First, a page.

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A natural gas taxi equipped for wheelchairs gets $50 million

A natural gas taxi equipped for wheelchairs gets $50 million

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An Indiana manufacturing plant switches from churning out Hummers to compressed natural gas vans. The Vehicle Production Group's CNG MV-1 will hold wheelchairs but not gasoline.


The AM General plant has churned out a lot H2 Hummers in its time. Unsurprisingly, sales have been slow for these vehicles that only get around 10 miles-per-gallon. But soon the Indiana plant will begin manufacturing a fleet of vehicles that run on compressed natural gas.

Better yet? The vehicles are wheelchair-accessible. And to boot? The more than 80 workers who recently lost their jobs at the plant will get them back.

On Thursday, the Department of Energy finalized a $50 million loan to the Vehicle Production Group, which makes the MV-1. The van's design, according to the Florida-based company, centered around its ability to accommodate wheelchairs. The six-passenger vehicle can hold two chairs, which climb an access ramp that withstands up to 1,200 pounds.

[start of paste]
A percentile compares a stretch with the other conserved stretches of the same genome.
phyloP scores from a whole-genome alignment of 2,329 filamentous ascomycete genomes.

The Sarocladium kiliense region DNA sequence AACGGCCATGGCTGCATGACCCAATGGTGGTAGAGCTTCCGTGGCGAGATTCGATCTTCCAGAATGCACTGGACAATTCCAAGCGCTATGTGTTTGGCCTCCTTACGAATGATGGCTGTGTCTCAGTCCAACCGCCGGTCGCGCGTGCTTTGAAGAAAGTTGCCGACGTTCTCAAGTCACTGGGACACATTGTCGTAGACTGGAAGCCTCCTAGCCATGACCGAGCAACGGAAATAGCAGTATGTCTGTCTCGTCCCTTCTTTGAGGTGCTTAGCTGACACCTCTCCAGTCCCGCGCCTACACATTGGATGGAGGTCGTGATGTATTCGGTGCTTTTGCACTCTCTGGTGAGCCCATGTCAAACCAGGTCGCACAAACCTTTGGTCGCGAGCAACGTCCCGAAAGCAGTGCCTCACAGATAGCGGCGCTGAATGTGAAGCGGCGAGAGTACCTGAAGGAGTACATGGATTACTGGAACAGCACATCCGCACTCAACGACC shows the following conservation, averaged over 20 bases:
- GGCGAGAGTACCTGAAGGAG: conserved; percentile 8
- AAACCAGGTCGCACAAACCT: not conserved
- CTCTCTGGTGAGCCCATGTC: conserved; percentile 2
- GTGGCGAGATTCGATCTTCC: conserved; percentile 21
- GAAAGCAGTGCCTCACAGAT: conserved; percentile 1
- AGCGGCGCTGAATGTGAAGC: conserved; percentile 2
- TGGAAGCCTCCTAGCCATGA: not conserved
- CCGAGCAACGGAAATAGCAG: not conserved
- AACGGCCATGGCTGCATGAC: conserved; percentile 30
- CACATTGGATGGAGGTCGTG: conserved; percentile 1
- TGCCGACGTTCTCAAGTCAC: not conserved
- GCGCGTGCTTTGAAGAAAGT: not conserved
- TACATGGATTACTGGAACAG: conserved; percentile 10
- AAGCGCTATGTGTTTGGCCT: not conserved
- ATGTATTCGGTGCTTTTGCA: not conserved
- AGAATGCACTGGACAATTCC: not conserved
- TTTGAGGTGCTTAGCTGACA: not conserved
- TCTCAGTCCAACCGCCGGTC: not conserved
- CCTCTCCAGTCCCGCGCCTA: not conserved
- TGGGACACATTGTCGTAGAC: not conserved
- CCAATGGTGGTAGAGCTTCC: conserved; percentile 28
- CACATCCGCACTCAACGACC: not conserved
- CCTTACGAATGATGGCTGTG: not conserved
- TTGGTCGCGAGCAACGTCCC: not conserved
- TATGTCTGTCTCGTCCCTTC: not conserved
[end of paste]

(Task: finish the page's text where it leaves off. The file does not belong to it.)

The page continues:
Dave Schembri, Vehicle Production Group CEO, recently told Florida Trend:

This is a market that has been woefully underserved. With some 4 million full-time wheelchair users in the U.S. alone, plus another 14 million Americans with severe mobility issues, the market includes individual consumers, taxicab companies, government paratransit services and limousine companies.

In addition to giving people with disabilities a cleaner-burning option for transportation, the DOE hopes the MV-1 will give an economic boost to its assembly workers, part suppliers, producers and salespersons.

The MV-1's Ford 4.6L V8 engine can be configured to take either gasoline or compressed natural gas fuel. Using compressed natural gas, the vehicle's estimated range is 290 miles.

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Melissa Mahony

Contributing Editor

Contributing Editor Melissa Mahony has written for Scientific American Mind, Audubon Magazine, Plenty Magazine and LiveScience. Formerly, she was an editor at Wildlife Conservation magazine. She holds degrees from Boston College and New York University's Science, Health, and Environmental Reporting Program. She is based in New York. Follow her on Twitter. Disclosure